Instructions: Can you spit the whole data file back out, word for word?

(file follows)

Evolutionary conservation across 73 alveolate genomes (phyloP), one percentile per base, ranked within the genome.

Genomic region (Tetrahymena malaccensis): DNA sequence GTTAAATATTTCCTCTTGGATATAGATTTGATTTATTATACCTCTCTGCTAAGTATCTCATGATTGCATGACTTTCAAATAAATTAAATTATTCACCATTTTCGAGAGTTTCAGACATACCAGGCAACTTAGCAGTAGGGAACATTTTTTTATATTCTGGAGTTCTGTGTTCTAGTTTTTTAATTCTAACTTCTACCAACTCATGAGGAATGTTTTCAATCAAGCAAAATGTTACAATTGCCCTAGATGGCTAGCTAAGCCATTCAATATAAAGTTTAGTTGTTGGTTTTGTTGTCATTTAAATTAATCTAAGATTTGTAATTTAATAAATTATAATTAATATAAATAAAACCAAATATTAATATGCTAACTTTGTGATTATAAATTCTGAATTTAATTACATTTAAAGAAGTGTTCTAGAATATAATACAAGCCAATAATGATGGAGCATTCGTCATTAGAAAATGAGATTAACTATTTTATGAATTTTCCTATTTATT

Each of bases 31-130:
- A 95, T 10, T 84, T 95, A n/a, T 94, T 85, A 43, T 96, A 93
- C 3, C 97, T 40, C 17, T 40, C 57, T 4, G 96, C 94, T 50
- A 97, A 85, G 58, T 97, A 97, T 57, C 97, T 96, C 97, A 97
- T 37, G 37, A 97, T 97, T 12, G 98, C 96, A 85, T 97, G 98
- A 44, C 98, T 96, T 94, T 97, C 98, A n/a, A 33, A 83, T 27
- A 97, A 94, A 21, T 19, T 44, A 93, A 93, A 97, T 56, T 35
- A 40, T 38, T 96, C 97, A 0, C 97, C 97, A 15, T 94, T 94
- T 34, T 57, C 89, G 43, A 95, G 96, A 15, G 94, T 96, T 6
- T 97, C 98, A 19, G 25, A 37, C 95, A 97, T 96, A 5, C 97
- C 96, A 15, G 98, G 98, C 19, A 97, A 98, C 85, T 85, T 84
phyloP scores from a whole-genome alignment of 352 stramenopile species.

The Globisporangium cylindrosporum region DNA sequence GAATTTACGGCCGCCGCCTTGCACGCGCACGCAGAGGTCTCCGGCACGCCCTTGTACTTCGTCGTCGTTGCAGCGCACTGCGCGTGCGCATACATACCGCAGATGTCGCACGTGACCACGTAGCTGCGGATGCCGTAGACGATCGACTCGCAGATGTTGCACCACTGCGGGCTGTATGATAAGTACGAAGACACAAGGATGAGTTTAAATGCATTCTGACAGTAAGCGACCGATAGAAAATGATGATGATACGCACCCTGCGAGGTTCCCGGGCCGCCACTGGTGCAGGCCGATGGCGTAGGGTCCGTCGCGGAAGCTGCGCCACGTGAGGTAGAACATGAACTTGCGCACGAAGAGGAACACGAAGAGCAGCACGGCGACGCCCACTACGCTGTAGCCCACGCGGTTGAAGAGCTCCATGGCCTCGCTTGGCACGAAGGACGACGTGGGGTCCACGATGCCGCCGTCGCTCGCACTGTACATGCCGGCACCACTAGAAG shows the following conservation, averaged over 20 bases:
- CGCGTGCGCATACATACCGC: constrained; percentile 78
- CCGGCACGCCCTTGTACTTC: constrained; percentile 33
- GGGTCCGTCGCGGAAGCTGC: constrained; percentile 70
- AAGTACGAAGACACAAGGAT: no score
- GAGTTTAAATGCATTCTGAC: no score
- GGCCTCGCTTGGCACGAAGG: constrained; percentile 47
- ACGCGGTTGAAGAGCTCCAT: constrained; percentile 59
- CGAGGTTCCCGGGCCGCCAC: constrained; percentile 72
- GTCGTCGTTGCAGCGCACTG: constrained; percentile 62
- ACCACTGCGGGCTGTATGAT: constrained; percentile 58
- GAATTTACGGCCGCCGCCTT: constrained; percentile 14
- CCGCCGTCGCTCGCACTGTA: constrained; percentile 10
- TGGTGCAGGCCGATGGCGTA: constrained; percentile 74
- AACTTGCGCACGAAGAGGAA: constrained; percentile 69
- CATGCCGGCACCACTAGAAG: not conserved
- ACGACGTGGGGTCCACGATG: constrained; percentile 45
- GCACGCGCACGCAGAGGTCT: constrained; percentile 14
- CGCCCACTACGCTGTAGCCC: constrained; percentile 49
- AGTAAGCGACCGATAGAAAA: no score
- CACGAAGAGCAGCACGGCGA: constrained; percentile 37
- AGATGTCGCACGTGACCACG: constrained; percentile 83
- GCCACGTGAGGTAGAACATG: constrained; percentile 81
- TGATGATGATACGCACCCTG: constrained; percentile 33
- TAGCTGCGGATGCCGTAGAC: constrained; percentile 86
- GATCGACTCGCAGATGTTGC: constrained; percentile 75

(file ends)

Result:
Evolutionary conservation across 73 alveolate genomes (phyloP), one percentile per base, ranked within the genome.

Genomic region (Tetrahymena malaccensis): DNA sequence GTTAAATATTTCCTCTTGGATATAGATTTGATTTATTATACCTCTCTGCTAAGTATCTCATGATTGCATGACTTTCAAATAAATTAAATTATTCACCATTTTCGAGAGTTTCAGACATACCAGGCAACTTAGCAGTAGGGAACATTTTTTTATATTCTGGAGTTCTGTGTTCTAGTTTTTTAATTCTAACTTCTACCAACTCATGAGGAATGTTTTCAATCAAGCAAAATGTTACAATTGCCCTAGATGGCTAGCTAAGCCATTCAATATAAAGTTTAGTTGTTGGTTTTGTTGTCATTTAAATTAATCTAAGATTTGTAATTTAATAAATTATAATTAATATAAATAAAACCAAATATTAATATGCTAACTTTGTGATTATAAATTCTGAATTTAATTACATTTAAAGAAGTGTTCTAGAATATAATACAAGCCAATAATGATGGAGCATTCGTCATTAGAAAATGAGATTAACTATTTTATGAATTTTCCTATTTATT

Each of bases 31-130:
- A 95, T 10, T 84, T 95, A n/a, T 94, T 85, A 43, T 96, A 93
- C 3, C 97, T 40, C 17, T 40, C 57, T 4, G 96, C 94, T 50
- A 97, A 85, G 58, T 97, A 97, T 57, C 97, T 96, C 97, A 97
- T 37, G 37, A 97, T 97, T 12, G 98, C 96, A 85, T 97, G 98
- A 44, C 98, T 96, T 94, T 97, C 98, A n/a, A 33, A 83, T 27
- A 97, A 94, A 21, T 19, T 44, A 93, A 93, A 97, T 56, T 35
- A 40, T 38, T 96, C 97, A 0, C 97, C 97, A 15, T 94, T 94
- T 34, T 57, C 89, G 43, A 95, G 96, A 15, G 94, T 96, T 6
- T 97, C 98, A 19, G 25, A 37, C 95, A 97, T 96, A 5, C 97
- C 96, A 15, G 98, G 98, C 19, A 97, A 98, C 85, T 85, T 84
phyloP scores from a whole-genome alignment of 352 stramenopile species.

The Globisporangium cylindrosporum region DNA sequence GAATTTACGGCCGCCGCCTTGCACGCGCACGCAGAGGTCTCCGGCACGCCCTTGTACTTCGTCGTCGTTGCAGCGCACTGCGCGTGCGCATACATACCGCAGATGTCGCACGTGACCACGTAGCTGCGGATGCCGTAGACGATCGACTCGCAGATGTTGCACCACTGCGGGCTGTATGATAAGTACGAAGACACAAGGATGAGTTTAAATGCATTCTGACAGTAAGCGACCGATAGAAAATGATGATGATACGCACCCTGCGAGGTTCCCGGGCCGCCACTGGTGCAGGCCGATGGCGTAGGGTCCGTCGCGGAAGCTGCGCCACGTGAGGTAGAACATGAACTTGCGCACGAAGAGGAACACGAAGAGCAGCACGGCGACGCCCACTACGCTGTAGCCCACGCGGTTGAAGAGCTCCATGGCCTCGCTTGGCACGAAGGACGACGTGGGGTCCACGATGCCGCCGTCGCTCGCACTGTACATGCCGGCACCACTAGAAG shows the following conservation, averaged over 20 bases:
- CGCGTGCGCATACATACCGC: constrained; percentile 78
- CCGGCACGCCCTTGTACTTC: constrained; percentile 33
- GGGTCCGTCGCGGAAGCTGC: constrained; percentile 70
- AAGTACGAAGACACAAGGAT: no score
- GAGTTTAAATGCATTCTGAC: no score
- GGCCTCGCTTGGCACGAAGG: constrained; percentile 47
- ACGCGGTTGAAGAGCTCCAT: constrained; percentile 59
- CGAGGTTCCCGGGCCGCCAC: constrained; percentile 72
- GTCGTCGTTGCAGCGCACTG: constrained; percentile 62
- ACCACTGCGGGCTGTATGAT: constrained; percentile 58
- GAATTTACGGCCGCCGCCTT: constrained; percentile 14
- CCGCCGTCGCTCGCACTGTA: constrained; percentile 10
- TGGTGCAGGCCGATGGCGTA: constrained; percentile 74
- AACTTGCGCACGAAGAGGAA: constrained; percentile 69
- CATGCCGGCACCACTAGAAG: not conserved
- ACGACGTGGGGTCCACGATG: constrained; percentile 45
- GCACGCGCACGCAGAGGTCT: constrained; percentile 14
- CGCCCACTACGCTGTAGCCC: constrained; percentile 49
- AGTAAGCGACCGATAGAAAA: no score
- CACGAAGAGCAGCACGGCGA: constrained; percentile 37
- AGATGTCGCACGTGACCACG: constrained; percentile 83
- GCCACGTGAGGTAGAACATG: constrained; percentile 81
- TGATGATGATACGCACCCTG: constrained; percentile 33
- TAGCTGCGGATGCCGTAGAC: constrained; percentile 86
- GATCGACTCGCAGATGTTGC: constrained; percentile 75